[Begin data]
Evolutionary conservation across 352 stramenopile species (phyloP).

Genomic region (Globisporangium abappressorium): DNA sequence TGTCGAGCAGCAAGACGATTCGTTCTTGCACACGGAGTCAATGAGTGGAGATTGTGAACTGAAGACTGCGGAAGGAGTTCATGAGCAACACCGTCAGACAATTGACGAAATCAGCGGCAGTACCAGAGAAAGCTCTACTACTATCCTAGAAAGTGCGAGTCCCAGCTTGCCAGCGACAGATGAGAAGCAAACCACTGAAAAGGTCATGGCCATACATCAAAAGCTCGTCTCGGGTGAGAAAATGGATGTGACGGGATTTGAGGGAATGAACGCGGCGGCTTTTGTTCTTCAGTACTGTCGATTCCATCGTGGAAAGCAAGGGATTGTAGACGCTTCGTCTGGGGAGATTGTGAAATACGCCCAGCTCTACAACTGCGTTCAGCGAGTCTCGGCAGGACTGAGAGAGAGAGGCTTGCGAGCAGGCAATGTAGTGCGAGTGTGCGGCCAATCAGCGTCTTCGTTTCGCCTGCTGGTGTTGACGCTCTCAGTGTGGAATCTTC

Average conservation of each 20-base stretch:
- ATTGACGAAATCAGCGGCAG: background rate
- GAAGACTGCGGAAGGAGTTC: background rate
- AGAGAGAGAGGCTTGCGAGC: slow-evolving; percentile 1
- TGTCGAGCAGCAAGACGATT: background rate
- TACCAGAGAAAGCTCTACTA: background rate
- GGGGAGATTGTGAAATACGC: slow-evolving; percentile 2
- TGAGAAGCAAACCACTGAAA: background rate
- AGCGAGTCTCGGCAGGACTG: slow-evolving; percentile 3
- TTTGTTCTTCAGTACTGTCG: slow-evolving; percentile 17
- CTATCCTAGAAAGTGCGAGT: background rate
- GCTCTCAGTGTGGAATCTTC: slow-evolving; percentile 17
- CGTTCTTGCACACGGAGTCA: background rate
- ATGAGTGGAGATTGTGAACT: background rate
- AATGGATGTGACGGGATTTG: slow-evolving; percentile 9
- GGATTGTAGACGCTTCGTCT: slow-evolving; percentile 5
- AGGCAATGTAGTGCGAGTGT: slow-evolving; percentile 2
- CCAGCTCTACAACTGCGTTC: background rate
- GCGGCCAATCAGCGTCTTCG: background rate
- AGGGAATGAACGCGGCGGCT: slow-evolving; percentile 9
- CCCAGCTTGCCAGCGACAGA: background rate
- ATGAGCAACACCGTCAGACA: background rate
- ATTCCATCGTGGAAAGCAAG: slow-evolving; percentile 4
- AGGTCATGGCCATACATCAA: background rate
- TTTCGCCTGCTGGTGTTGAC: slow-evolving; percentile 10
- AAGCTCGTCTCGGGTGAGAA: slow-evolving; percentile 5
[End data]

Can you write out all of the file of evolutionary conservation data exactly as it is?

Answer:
Evolutionary conservation across 352 stramenopile species (phyloP).

Genomic region (Globisporangium abappressorium): DNA sequence TGTCGAGCAGCAAGACGATTCGTTCTTGCACACGGAGTCAATGAGTGGAGATTGTGAACTGAAGACTGCGGAAGGAGTTCATGAGCAACACCGTCAGACAATTGACGAAATCAGCGGCAGTACCAGAGAAAGCTCTACTACTATCCTAGAAAGTGCGAGTCCCAGCTTGCCAGCGACAGATGAGAAGCAAACCACTGAAAAGGTCATGGCCATACATCAAAAGCTCGTCTCGGGTGAGAAAATGGATGTGACGGGATTTGAGGGAATGAACGCGGCGGCTTTTGTTCTTCAGTACTGTCGATTCCATCGTGGAAAGCAAGGGATTGTAGACGCTTCGTCTGGGGAGATTGTGAAATACGCCCAGCTCTACAACTGCGTTCAGCGAGTCTCGGCAGGACTGAGAGAGAGAGGCTTGCGAGCAGGCAATGTAGTGCGAGTGTGCGGCCAATCAGCGTCTTCGTTTCGCCTGCTGGTGTTGACGCTCTCAGTGTGGAATCTTC

Average conservation of each 20-base stretch:
- ATTGACGAAATCAGCGGCAG: background rate
- GAAGACTGCGGAAGGAGTTC: background rate
- AGAGAGAGAGGCTTGCGAGC: slow-evolving; percentile 1
- TGTCGAGCAGCAAGACGATT: background rate
- TACCAGAGAAAGCTCTACTA: background rate
- GGGGAGATTGTGAAATACGC: slow-evolving; percentile 2
- TGAGAAGCAAACCACTGAAA: background rate
- AGCGAGTCTCGGCAGGACTG: slow-evolving; percentile 3
- TTTGTTCTTCAGTACTGTCG: slow-evolving; percentile 17
- CTATCCTAGAAAGTGCGAGT: background rate
- GCTCTCAGTGTGGAATCTTC: slow-evolving; percentile 17
- CGTTCTTGCACACGGAGTCA: background rate
- ATGAGTGGAGATTGTGAACT: background rate
- AATGGATGTGACGGGATTTG: slow-evolving; percentile 9
- GGATTGTAGACGCTTCGTCT: slow-evolving; percentile 5
- AGGCAATGTAGTGCGAGTGT: slow-evolving; percentile 2
- CCAGCTCTACAACTGCGTTC: background rate
- GCGGCCAATCAGCGTCTTCG: background rate
- AGGGAATGAACGCGGCGGCT: slow-evolving; percentile 9
- CCCAGCTTGCCAGCGACAGA: background rate
- ATGAGCAACACCGTCAGACA: background rate
- ATTCCATCGTGGAAAGCAAG: slow-evolving; percentile 4
- AGGTCATGGCCATACATCAA: background rate
- TTTCGCCTGCTGGTGTTGAC: slow-evolving; percentile 10
- AAGCTCGTCTCGGGTGAGAA: slow-evolving; percentile 5